By Tamal Sarkar
Ease of Doing Business for MSMEs: Entrepreneurship training is a combination of two basic principles – generic and strategic. Generic inputs include entrepreneurial spirit, risk management, financial management, client management, etc. Strategic (sector-specific) inputs include linkage with other value chain partners – buyers and suppliers, guidance by sectoral mentors on technology, HR, etc. While generic inputs make a person fit for entering into the world of entrepreneurship, strategic inputs guide the generic knowledge into a real-life business venture.
While entrepreneurs can be created, but youngsters from entrepreneur families acquire the generic qualities as they grow up watching their parents. These qualities can be channelized to any product. In fact, in many cases, such youngsters dislike doing the same business as their parents, as those are “less remunerative” or not “dignified” as they prefer to venture out into the unknown. Such gentry of would-be entrepreneurs are mostly in need of strategic guidance. They are candidates for easier success. On the other hand, the ones who come from non-entrepreneurial families and are being asked to enter into entrepreneurship, especially if they have no option for jobs and which are often their first choice, they need loads of inputs on both generic entrepreneurial as well as strategic sectoral inputs.
Also Read: PMEGP: KVIC releases Rs 100 crore in subsidy to over 3,000 beneficiaries
Also of importance is the place of entrepreneurship promotion. Each place is differently endowed with respect to degree of industrialization. Broadly the districts can be divided into those having (a) presence of large firms, (b) presence of MSME clusters, (b) presence of artisanal cluster and (c) no presence of cluster. Many a time, though, there is a mix of these three.
Presence of large firms gives the benefit of its cost minimization potential through the creation of its second or third-tier vendors. If there is presence of clusters (industrial or artisanal), one needs to find out its missing links in the value chain both with respect to their presence (breadth) as well as sufficiency (depth). Filling up of missing links is a business need and finds immediate success. Incidentally, it is observed that such gap has the highest chance of getting addressed in the most advanced cluster, which can be a starting point.
Also of importance is partnering in entrepreneurship. Formalization is a cost in the short run and at times too high for a unit to pull through. Thus, creation of Producers Companies of a group of would-be entrepreneurs is a much viable entrepreneurship model, especially for own-account enterprises.
However, for districts without industrial presence, one needs to identify the business potentials in (a) agro-based products as there are mostly agrarian economy or in related support services, which are found in a benchmark district of a state. Often a district has record of various past skilling efforts. One can try to promote those skilled persons into entrepreneurship, as they understand at least some part of the product chain. Also potential are persons who have returned to their native place due to reverse migration, but with skills.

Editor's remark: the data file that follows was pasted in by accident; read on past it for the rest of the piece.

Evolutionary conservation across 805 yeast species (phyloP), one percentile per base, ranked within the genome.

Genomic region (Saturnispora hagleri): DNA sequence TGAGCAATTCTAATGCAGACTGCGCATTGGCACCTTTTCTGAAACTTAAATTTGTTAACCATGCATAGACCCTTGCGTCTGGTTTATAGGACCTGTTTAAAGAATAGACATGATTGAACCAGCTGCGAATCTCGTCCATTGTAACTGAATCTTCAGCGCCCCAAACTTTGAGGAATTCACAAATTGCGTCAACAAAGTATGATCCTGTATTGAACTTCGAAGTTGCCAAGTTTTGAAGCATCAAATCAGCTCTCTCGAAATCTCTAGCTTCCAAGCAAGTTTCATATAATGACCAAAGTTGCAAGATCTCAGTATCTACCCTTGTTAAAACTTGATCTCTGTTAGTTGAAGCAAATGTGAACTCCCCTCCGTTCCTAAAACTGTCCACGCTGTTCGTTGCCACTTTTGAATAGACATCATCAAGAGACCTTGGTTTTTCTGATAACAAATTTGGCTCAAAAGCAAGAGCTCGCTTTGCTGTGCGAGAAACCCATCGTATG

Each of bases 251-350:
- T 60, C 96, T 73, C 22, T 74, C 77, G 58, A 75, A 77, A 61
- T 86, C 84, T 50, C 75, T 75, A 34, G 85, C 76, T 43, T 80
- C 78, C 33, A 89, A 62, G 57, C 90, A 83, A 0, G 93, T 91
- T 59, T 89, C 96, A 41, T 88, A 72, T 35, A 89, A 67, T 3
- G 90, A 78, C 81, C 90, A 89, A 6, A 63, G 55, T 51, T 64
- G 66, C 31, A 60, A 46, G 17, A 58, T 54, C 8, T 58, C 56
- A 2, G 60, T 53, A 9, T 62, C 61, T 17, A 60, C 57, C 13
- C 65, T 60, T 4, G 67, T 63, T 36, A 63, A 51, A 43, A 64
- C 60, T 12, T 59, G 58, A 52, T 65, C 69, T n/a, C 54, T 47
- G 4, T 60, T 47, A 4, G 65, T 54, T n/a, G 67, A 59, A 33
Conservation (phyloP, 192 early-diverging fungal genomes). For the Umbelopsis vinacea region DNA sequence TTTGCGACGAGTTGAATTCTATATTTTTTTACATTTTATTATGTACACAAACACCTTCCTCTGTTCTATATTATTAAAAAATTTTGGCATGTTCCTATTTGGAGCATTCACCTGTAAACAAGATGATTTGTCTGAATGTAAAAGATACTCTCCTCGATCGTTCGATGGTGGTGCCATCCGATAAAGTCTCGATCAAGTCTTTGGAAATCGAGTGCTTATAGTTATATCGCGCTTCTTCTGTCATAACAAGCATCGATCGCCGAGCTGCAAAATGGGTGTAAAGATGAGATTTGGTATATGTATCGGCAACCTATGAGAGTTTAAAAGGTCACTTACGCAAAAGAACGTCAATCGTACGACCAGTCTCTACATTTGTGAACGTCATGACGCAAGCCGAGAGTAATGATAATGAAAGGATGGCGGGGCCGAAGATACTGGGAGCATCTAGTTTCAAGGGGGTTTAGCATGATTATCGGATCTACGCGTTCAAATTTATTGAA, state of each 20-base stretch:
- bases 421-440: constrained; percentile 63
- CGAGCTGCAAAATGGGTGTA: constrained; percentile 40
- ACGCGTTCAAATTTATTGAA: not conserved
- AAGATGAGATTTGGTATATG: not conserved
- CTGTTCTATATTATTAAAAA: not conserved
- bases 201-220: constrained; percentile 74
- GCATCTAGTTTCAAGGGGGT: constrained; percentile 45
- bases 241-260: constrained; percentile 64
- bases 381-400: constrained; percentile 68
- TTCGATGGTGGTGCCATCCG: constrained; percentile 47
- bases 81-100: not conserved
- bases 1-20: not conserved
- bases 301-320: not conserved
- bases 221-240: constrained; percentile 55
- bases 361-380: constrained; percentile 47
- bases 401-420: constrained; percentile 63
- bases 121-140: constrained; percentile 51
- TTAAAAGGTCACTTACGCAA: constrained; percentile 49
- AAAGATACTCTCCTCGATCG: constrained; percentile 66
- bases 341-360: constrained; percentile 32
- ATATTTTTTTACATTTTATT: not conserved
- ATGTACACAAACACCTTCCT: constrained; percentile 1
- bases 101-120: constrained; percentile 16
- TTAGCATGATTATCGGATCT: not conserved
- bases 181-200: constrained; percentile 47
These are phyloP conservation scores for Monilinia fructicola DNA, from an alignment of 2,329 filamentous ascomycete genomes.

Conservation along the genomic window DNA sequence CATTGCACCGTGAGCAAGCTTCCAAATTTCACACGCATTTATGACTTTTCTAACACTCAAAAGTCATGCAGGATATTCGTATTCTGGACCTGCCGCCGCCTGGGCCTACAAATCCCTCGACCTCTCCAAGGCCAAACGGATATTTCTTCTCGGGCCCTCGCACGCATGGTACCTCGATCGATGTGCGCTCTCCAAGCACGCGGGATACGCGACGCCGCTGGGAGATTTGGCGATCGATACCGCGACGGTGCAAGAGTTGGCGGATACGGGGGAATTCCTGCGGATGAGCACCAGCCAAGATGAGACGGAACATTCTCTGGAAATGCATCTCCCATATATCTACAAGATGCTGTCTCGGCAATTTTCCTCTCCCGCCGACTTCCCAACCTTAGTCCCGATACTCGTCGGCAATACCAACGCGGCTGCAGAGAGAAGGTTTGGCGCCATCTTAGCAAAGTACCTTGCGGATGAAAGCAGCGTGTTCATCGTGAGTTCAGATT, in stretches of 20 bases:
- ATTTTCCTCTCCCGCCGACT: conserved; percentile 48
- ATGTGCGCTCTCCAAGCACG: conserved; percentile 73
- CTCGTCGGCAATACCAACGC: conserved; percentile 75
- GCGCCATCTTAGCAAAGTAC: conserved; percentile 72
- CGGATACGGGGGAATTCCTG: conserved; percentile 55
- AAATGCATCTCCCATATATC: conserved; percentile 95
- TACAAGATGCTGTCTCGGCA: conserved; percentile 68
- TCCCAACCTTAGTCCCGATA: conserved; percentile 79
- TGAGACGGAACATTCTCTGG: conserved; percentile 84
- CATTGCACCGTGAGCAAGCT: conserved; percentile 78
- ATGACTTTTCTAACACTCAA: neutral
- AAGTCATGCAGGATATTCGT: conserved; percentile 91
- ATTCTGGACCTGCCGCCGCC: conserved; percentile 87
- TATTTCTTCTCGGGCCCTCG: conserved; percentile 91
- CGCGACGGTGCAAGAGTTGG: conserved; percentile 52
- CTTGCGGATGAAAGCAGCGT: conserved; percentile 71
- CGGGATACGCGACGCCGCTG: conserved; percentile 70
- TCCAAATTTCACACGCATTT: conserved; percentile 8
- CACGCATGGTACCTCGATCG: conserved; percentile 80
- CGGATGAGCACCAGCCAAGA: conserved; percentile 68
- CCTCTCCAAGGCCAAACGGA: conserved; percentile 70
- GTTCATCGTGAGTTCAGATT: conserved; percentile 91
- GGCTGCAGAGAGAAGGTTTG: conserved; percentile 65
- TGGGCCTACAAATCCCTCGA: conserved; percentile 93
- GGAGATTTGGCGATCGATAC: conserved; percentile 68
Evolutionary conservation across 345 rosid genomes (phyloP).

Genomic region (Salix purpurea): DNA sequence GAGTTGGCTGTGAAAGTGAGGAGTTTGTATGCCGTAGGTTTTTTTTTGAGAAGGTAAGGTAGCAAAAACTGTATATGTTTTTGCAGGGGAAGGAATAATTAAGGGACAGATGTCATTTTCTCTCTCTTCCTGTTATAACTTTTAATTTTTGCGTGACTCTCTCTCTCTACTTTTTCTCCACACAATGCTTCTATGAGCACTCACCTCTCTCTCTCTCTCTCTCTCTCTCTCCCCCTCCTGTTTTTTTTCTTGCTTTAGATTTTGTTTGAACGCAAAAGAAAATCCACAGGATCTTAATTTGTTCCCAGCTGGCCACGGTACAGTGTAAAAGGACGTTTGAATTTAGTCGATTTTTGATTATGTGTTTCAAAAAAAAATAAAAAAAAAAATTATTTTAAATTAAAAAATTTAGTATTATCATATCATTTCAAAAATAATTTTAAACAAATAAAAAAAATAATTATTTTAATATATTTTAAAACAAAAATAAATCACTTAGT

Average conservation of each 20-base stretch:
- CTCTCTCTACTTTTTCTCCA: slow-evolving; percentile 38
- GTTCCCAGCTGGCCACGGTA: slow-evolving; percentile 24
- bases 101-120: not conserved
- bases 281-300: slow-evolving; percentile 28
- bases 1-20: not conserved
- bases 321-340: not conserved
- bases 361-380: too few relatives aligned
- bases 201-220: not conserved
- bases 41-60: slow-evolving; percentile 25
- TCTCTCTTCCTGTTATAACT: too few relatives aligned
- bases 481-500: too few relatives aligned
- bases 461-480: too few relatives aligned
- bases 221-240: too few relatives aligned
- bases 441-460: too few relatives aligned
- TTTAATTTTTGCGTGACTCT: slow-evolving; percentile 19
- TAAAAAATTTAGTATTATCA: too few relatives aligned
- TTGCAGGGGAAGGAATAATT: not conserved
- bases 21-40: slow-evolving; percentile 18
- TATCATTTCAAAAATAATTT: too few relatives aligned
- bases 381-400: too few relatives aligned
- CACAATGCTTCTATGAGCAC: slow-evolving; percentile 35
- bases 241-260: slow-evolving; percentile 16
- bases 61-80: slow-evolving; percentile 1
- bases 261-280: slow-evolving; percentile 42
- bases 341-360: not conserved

Also Read: Microfinance loans unpaid beyond 180 days jump in December quarter: Report
A challenge in all developmental approach is perennity, that is, development should become a market phenomenon. In this case, it necessitates, among other, the availability of qualified sectoral experts, who can provide strategic guidance. Such sectoral knowledge providers should be approachable and affordable and should therefore be preferably local. As done in many countries, one needs to identify retired sectoral experts and take their support at a locally affordable fee, as their returns to labour gets mostly satisfied by the creations that they generate in this process.
The path for overall successful economic development, especially which are time constrained (for instance, schemes/programmes) is best suited to a “middle-path strategy”. Success attended by highly endowed is considered as exception. Success with least endowed is a challenge with respect to time needed and desired schematic/programmatic returns to “investment in development”, although it may be very deep rooted and can give much bigger success, in the long run but is not scheme/programme suited. The best chance of success for development ideas is to start with moderately endowed persons, which is relatively fast and can be demonstrated to the lesser or least endowed as a feasible route for income enhancement and thereby promoting entrepreneurship in the next round.
Accordingly, a broad strategy for the least cost and quick entrepreneurship development can give preference to (a) would be entrepreneurs from family of entrepreneurs, (b) identifying entrepreneurship possibilities in the creation of value chain partners in industrial areas, (c) attending service/manufacturing need of the district, (d) promote agro/service units in agrarian intensive areas, (d) create a database of affordable, approachable and champion mentors, (e) promote joint entrepreneurship and (e) follow a middle-path strategy to start with during implementation.
Dr Tamal Sarkar is the Senior Adviser at Foundation for MSME Clusters. Views expressed are the author’s own.
Subscribe to Financial Express SME (FEAspire) newsletter now: Your weekly dose of news, views, and updates from the world of micro, small, and medium enterprises